1. Count the number of employees in the emp table.

SQL>Select count(empno) from emp;

The Output is:


COUNT(EMPNO)
------------
16
List the number of different names in the emp table.

SQL>Select count (distinct ename) from emp;

The output is:


COUNT(DISTINCTENAME)
--------------------
16
List the number of departments in the employee table .

SQL>Select count( distinct deptno) from emp;

The output is:


COUNT(DISTINCTDEPTNO)
---------------------
3
SUM(x)

This function returns the sum of values for the


column x. This function is applied on columns having numeric
datatype and it returns the numeric value.
syntax : sum([distinct|all]column name)

Example:

List the total salary paid to the employees in the emp table.

SQL>select sum(sal) from emp ;


The output is:
SUM(SAL)
---------
29025
AVG(x)

This function returns the average of values for


the column x. This function is applied on columns having
numeric datatype and it returns the numeric value. It ignores
the null values in the column x.

syntax : avg([distinct|all]column name)

Example:

List the average salary and the number of employees in the


emp table .
SQL>select avg(sal) ,count(sal) from emp ;
MIN(x)

This function returns the minimum of values for the column


x for all the rows .this function can be applied on any
datatype .
syntax : min([distinct|all]column name)

Example:
List the minimum salary in the emp table .

SQL>select min(sal) from emp ;


The output is:
MIN(SAL)
--------
800
MAX(x)
This function returns the maximum of values for
the column x for all the rows .this function can be applied on
any datatype.
syntax : max([distinct|all]column name)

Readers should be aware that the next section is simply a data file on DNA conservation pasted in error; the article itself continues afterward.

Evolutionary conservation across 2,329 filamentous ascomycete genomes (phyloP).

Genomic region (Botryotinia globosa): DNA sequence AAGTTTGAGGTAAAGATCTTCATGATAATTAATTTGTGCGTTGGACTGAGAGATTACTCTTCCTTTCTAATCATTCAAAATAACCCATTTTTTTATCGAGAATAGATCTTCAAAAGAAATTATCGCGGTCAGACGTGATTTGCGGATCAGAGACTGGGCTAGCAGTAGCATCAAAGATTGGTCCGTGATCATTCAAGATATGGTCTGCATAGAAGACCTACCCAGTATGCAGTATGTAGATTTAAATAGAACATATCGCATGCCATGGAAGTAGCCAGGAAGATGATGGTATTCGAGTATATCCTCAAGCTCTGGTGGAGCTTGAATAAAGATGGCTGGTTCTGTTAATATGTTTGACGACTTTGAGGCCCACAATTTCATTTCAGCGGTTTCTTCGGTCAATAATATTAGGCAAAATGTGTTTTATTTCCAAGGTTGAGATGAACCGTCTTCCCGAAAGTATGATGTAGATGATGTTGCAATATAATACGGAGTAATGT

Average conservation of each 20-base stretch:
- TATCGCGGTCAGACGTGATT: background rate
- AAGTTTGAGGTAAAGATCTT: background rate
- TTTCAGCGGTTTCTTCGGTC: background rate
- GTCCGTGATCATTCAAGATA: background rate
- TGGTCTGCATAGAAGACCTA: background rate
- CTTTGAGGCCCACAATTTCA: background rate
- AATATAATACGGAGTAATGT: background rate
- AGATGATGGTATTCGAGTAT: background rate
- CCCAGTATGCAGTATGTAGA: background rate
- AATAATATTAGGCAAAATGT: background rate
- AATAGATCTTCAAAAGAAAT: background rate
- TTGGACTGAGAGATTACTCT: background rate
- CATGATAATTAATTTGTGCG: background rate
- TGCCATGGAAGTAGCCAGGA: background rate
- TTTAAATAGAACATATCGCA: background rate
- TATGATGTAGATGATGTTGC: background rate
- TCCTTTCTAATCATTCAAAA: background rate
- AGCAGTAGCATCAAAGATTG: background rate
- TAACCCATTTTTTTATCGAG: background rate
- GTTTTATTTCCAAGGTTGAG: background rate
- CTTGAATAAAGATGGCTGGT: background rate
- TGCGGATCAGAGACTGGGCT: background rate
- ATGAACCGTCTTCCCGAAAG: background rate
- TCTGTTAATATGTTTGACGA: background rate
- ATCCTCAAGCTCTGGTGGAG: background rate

Example:
List the maximum salary and commission in the emp table .

SQL>select max(sal) ,max(comm) from emp ;


Note : The avg() and sum() functions will always be applied
on numeric datatype while min() and max() functions can be
applied on any datatype.

Example

SQL>select avg(sal),sum(sal),min(ename),max(ename) from


emp ;
Exercise :

•list the names of the employees earning minimum salary .


•list the names of the employees earning second highest
salary .
•list the details of the employees who earn salary greater
than the average salary . also count their number .
•count the number of employees whose salary is equal to
the highest salary .
•list the number of employees ,their average salary
,minimum salary and maximum salary in the employee
table.
Grouping Data with GROUP
BY
GROUP BY clause is used to group or categorize the data. In other
words it divide rows in a table into smaller groups. We can then
use the group functions to return summary information for each
group.
If no GROUP BY clause is specified, then the default grouping is
the entire result set. When the query executes and the data is
fetched, it is grouped based on the GROUP BY clause and the
group function is applied.
Syntax:

SELECT column,group_function(column) FROM table


[WHERE condition]
[GROUP BY group_by_expression]
[ORDER BY column];

Here, group_by_expression specifies columns whose values


determine the basis for grouping rows.
For example, If we have to find the total salary of each department
manually, first we group the records on the basis of department
number and then we apply the sum function on salary of each group
to obtain the required result. Similarly in SQL we apply the GROUP
BY clause on deptno and then calculate the total salary for each group